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When the French Invaded Hanoi, My Brothers Stayed Behind

When war reached my doorstep, I was too little to understand what was going on, but not too little to sense that something terrible was happening and to feel afraid. The experience etched such powerful scenes in my memory that even now I can still see myself as a six-year-old child listening to the sound of gunfire, being yanked from my game and rushed to the shelter, imitating my adult relatives and raising my arms in surrender to the French, fleeing the smoldering ancestral village transported in a wicker basket, and looking back and seeing the severed head on the roof.

That day in 1947, my family and I lived through one of the most frightening experiences of our lives. My family had evacuated to Van Dinh weeks before, after my father had decided fighting was imminent. We packed up and left for what he believed would be a short stay. He thought that it would take the French just a few days to overcome the fledgling Viet Minh force in Hanoi; then things would be calm again, and we would be able to return home. My brothers Giu and Xuong did not go with us. They knew that there was going to be war and were eager to be part of the action. At this time, two of my sisters could not be evacuated—my older sister Mao and my younger sister Cuc, who was in the hospital with chronic osteomyelitis—so my parents agreed to let Giu and Xuong stay in Hanoi, in part to look after my sisters.

Before leaving, my parents gave my two brothers enough rice and money to last until we returned. If my parents could have guessed what would happen later, they would have ordered them to come along. After we departed, many neighbors also left, part of the first wave of refugees out of the city, and the streets became deserted. At night, my brothers felt exposed and uneasy, afraid of the robbers that were roaming in the increasingly empty city. For protection, Giu strung wire across the windows and doors.When a family next door that had not evacuated invited them to move in, my brothers eagerly accepted.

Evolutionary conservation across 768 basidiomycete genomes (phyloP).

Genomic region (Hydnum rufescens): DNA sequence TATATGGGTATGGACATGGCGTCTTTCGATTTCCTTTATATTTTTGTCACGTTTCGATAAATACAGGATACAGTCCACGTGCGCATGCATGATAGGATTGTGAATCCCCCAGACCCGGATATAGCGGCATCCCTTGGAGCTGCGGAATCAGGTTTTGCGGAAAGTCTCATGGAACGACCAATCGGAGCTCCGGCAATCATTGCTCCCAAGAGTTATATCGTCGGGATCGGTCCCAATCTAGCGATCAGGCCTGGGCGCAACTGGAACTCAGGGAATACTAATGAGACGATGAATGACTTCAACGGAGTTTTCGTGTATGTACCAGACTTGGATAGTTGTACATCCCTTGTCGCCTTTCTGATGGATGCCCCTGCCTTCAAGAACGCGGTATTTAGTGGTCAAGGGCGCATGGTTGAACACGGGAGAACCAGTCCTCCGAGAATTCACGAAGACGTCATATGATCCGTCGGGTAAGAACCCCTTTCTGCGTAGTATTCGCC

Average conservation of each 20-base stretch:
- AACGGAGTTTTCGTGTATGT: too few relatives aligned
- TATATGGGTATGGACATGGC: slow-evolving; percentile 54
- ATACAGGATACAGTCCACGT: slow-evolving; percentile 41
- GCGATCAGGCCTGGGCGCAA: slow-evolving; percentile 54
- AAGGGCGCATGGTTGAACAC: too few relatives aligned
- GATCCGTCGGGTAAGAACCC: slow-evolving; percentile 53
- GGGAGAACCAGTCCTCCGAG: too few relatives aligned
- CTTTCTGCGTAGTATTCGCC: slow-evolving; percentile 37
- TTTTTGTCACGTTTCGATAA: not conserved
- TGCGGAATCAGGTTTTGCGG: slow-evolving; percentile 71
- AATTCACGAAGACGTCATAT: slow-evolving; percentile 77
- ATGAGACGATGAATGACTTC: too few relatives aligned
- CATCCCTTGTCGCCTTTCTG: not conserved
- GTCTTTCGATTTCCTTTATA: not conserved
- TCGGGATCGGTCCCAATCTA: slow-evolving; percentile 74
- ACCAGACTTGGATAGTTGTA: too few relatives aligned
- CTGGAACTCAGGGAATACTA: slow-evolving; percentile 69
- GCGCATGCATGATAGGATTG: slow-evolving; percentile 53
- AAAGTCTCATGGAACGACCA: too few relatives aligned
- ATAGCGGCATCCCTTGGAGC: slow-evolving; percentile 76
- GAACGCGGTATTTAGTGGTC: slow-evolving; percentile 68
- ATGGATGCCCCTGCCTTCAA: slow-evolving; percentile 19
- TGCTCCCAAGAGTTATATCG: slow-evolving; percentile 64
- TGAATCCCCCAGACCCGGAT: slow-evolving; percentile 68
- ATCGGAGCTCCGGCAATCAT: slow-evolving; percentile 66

On the morning of December 19, 1946, the French issued an ultimatum, ordering the Viet Minh to throw down their arms and stop all preparations for war. The Viet Minh rejected it and, from their secret radio station hidden in a cave outside Hanoi, issued a call for national resistance with a succinct message: “The Fatherland is in danger. The hour of fighting has arrived. Let’s sacrifice ourselves and fight till the last drop of blood. Let’s annihilate the French colonialists! Let’s fight to the finish!” The hour of war was secretly scheduled for eight o’clock that evening. That night, Vietnamese workers sabotaged the power station near the central lake. Suddenly, the whole city went dark. This was the signal for the Viet Minh offensive. Their few pieces of artillery opened fire on French positions, and scattered attacks against pockets of French control erupted. From his bed in a house near the outskirts of Hanoi, waiting for the evacuation to the Viet Minh base, my brother-in-law Hau listened to the gunfire and felt elated. Finally, the hour for Vietnam to wash away its humiliation had arrived, he thought. On that same night, fighting broke out in other cities throughout the country, marking the start of the national resistance war.

After the initial attacks in Hanoi, the Viet Minh told the residents to evacuate, and people began to pour out of the city. In all, about 100,000 people—two-thirds of the population—fled, streaming into the countryside to look for shelter. The day after the outbreak of war, on December 20, Ho Chi Minh issued an appeal for national resistance, calling for sacrifices and predicting a long and hard struggle with certain victory at the end. Vietnamese responded en masse to this call to arms. All over the country hundreds of thousands of people pulled up stakes to trek into the Viet Minh zone to be part of the war against the French, and youths volunteered in droves for the army. The flame of nationalism never burned as bright in the hearts of the people, and the Vietnamese never united as strongly behind the Viet Minh as in those first days and months of the resistance.